How innovative technology can help with the early detection of lung cancer


To mark Lung Cancer Awareness Month, Dr Graham Robinson, president of the British Society of Thoracic Imaging and consultant radiologist at UME Health, explores the importance of early diagnosis of lung cancer and explains how cutting-edge technology can aid detection

Lung cancer is the third most common cancer diagnosed in England, accounting for 21% of all cancer deaths in males and females combined. Currently, it is predicted that 16.2% of people diagnosed with lung cancer in England will survive their disease for five years or more, and only 3% of people whose diagnosis comes when the disease is at an advanced stage and curative treatment is no longer possible. However, a report by Cancer Research UK showed that when diagnosed at its earliest stage, almost six in 10 people (57%) will survive for five years or more.

It is clear, therefore, that a late diagnosis of lung cancer can have severe implications. Early detection of lung cancer is vitally important and can have life-saving effects. Although NHS pilot programs are currently running, there is currently no national lung cancer screening programme in England.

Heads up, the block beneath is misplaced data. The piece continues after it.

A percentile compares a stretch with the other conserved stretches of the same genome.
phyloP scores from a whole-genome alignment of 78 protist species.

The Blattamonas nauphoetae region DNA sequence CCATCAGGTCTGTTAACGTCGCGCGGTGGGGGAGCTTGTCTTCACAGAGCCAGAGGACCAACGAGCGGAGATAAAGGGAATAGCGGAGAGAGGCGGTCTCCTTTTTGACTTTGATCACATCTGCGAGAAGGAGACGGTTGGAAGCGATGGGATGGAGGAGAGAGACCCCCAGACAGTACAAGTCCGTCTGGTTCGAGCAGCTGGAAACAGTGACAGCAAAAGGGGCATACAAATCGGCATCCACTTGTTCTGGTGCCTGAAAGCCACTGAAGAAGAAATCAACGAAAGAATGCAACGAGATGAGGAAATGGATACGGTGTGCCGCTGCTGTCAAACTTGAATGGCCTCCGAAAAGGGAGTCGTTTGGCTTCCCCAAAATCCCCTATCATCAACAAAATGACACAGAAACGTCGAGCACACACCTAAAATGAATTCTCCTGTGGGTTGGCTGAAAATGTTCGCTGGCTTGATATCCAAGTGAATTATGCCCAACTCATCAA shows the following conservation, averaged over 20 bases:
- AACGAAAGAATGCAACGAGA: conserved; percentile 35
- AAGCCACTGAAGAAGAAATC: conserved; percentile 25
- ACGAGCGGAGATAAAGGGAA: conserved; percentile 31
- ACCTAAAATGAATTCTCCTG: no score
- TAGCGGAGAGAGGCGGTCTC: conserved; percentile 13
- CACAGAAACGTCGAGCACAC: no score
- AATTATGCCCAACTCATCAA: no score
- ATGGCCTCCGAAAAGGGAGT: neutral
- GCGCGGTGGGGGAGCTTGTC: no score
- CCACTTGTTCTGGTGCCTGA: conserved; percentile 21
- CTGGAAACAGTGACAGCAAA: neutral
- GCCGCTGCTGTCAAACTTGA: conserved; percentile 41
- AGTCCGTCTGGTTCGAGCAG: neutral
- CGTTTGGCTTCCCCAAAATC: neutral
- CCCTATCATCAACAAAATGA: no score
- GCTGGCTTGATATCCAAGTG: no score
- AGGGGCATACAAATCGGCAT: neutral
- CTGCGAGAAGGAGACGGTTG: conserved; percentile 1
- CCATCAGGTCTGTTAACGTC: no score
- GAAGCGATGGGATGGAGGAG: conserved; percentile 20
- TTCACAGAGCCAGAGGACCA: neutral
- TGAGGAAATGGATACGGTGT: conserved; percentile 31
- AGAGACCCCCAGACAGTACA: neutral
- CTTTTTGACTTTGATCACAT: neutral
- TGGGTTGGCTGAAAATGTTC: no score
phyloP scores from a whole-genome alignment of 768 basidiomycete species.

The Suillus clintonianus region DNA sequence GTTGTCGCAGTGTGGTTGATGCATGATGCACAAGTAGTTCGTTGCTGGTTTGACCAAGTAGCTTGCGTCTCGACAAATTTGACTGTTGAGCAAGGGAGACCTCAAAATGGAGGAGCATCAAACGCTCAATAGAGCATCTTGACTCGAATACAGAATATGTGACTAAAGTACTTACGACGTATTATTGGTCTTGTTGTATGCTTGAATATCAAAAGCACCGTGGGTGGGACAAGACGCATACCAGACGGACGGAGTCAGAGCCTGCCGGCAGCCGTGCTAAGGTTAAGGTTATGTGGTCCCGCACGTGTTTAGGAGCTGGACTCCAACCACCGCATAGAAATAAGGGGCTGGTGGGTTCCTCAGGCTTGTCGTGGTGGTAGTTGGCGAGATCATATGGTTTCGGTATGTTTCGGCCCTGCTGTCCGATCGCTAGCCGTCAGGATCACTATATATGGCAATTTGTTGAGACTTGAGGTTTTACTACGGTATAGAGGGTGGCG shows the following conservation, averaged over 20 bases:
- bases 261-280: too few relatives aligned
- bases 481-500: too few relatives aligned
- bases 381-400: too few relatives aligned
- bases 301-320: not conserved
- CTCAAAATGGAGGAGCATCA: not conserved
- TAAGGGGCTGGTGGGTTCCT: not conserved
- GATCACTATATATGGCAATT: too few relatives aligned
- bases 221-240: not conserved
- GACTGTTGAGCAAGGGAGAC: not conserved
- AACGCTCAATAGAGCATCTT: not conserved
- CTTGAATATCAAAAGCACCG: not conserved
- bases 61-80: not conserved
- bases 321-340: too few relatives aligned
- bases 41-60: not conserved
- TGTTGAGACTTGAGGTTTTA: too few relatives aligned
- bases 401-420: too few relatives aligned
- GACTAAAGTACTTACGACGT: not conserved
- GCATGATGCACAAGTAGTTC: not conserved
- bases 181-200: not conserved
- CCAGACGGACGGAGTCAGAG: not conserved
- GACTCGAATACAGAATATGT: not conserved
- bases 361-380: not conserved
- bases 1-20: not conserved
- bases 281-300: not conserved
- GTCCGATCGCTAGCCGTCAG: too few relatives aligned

UME Health has recently partnered with the team of consultant cardiothoracic radiologists at Heart&Lung Health to launch a bespoke lung cancer assessment which utilises our new low-dose CT scanner. The service employs fully integrated artificial intelligence software, allowing automated lung nodule detection. lung nodule volume assessment. and an exact measure of any emphysema or lung scarring (fibrosis). A specialist report is then provided within 24 hours.

The scanner, which uses lower doses of radiation to acquire high-quality images, enables early diagnosis and can detect tiny lung nodules. With lung cancer rates continuing to grow across the UK, it is now more important than ever for those at risk to consider a lung cancer assessment.

So, who is at higher risk and should consider seeking out a lung cancer assessment?

The risk of developing lung cancer depends on many factors. These include:

Smoking tobacco is the biggest cause of lung cancer in the UK, with around seven out of 10 lung cancer cases being caused by smoking.

Air pollution
Air pollution can cause lung cancer; however, the risk depends on the level and how often you are exposed to it.

Family history
Your risk of lung cancer is higher if you have a close relative (such as a parent) who has previously had lung cancer.

Other risk factors
Other risk factors for lung cancer include the presence of chronic obstructive pulmonary disease (COPD) or exposure to chemicals at work, including silica, asbestos or diesel exhaust.